I have looked back angered that on many occasions I have depended on the confidence of a good supportive home environment, education, and sense of self to secure my safety. And that others do not have those available to them as they face the same.
Writing this post feels intensely personal. After each experience, I have wondered whether (and who) to tell. I haven’t wanted the scrutiny of others trying to determine whether I was in the wrong. At the same time (and this may seem strange) I haven’t wanted the absolution of wrongdoing to eliminate my own sense of agency and render me powerless again. It has always felt too easy to both understate or overstate.
Talking with friends in the last couple of days has been the first time I have recalled those first two memories. I can’t think of a good reason why, perhaps my silence has been a way to keep ownership of a narrative I was unsure of.
In these past couple of days I have thought of my youngest brother, who is the age I was at the time of these events. I imagine a woman in her fifties approaching him with the words “I saw you looking at me, call me” and the near-absurdity makes me burn with anger that I ever contemplated that I might have ‘sent the wrong signals’. I imagine him being invited out back of a hairdressers and an older woman trying to teach him to salsa and I burn with anger that revisiting home, I have waved a greeting to the man in that barbers more times than I have felt any anger.
And I have also felt sad. Sad that these men plausibly have no recollection of these incidents. Sad that no incidents of my harassment have ever made it into an annual crime report. And sad that I can imagine my brothers being in the presence of a female friend who gets catcalled, and them not knowing to acknowledge what has just happened to her.
I am someone who doesn’t consider myself to have suffered greatly from sexual harassment, who didn’t feel able to say #metoo for example, and yet in the process of writing this I have had to process that the content warning at the top is the term for what is recounted here.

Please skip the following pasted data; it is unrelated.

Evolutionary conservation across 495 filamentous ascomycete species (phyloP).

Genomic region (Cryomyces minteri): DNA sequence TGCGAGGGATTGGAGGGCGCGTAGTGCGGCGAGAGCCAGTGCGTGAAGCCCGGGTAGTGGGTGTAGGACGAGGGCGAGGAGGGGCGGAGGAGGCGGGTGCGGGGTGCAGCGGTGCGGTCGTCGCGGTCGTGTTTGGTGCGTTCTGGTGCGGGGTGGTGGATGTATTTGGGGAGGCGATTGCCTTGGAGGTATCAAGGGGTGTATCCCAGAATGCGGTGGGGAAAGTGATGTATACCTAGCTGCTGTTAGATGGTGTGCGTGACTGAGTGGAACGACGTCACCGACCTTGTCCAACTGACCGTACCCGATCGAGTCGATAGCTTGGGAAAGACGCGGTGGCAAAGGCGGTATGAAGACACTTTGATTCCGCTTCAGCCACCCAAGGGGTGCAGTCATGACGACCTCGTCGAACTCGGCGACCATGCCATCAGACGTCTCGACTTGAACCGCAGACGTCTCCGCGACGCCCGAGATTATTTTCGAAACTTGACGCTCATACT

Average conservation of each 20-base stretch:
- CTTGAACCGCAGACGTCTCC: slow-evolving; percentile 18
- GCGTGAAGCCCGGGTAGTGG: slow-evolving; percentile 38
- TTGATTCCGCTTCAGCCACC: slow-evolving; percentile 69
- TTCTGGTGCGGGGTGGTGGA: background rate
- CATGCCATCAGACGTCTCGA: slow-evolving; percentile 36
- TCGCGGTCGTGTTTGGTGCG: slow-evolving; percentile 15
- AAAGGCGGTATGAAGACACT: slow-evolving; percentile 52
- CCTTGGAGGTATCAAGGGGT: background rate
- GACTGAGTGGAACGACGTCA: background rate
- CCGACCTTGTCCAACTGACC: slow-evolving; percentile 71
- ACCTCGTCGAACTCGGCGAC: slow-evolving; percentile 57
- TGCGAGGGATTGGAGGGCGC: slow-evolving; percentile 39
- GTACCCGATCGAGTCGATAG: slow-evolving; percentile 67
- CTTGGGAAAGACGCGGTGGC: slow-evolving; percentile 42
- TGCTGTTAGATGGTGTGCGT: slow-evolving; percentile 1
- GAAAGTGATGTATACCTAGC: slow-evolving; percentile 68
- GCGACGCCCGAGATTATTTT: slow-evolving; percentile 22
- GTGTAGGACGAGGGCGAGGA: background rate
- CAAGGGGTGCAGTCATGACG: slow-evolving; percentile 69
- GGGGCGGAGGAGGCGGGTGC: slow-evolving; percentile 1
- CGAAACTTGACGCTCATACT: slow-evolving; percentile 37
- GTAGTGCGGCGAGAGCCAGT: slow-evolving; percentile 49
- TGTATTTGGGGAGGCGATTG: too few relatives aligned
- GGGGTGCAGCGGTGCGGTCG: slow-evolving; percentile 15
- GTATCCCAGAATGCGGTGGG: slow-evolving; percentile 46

Writing this is a way of me trusting the truth of these memories as I have them now, and to record the anger I have felt this week on behalf of my younger self, who examined her own actions far more than she considered the wrongdoing of the men who prompted them.
Previously, the bar I set for the men involved was whether it could be construed that they had acted with good intention. My own bar was whether I could prove without doubt that I hadn’t consented. Certainly in that first instance I didn’t feel I could.
This was part of the reason why encountering the critique of consent in favour of a model of coercion made so much sense to me years later.
May I ask, if you have read this far, to think about where you place the burden of proof in instances of sexual harassment? Consider changing the focus from consent to whether the person under question did everything reasonably possible to ensure the other was inhabiting the space on equal terms. (And yes, sometimes that cannot be ensured. In which case, the person under question should correspondingly be held more accountable).
Consider why you have higher tolerance for someone remaining in an organisation after an instance of sexual harassment than if they had slapped someone. Consider watching Three Girls on Netflix. Consider opening this topic with male friends and relatives and asking them what they would do if they with someone when they were catcalled.
I am now reconciled to these events and grateful to have been able to process them further this week when I didn’t know I needed to. I hope processing them here will help someone else too and start some conversations.
Your thoughts and feelings are well expressed here. Too often those who inject an expression or action on another do not think prudently before talking or acting out as to the effect upon the target of such words or actions. Saint John Paul the Great I believe addressed this best: “It is every man’s duty to protect the dignity of every woman.”
God Bless you, Rachel;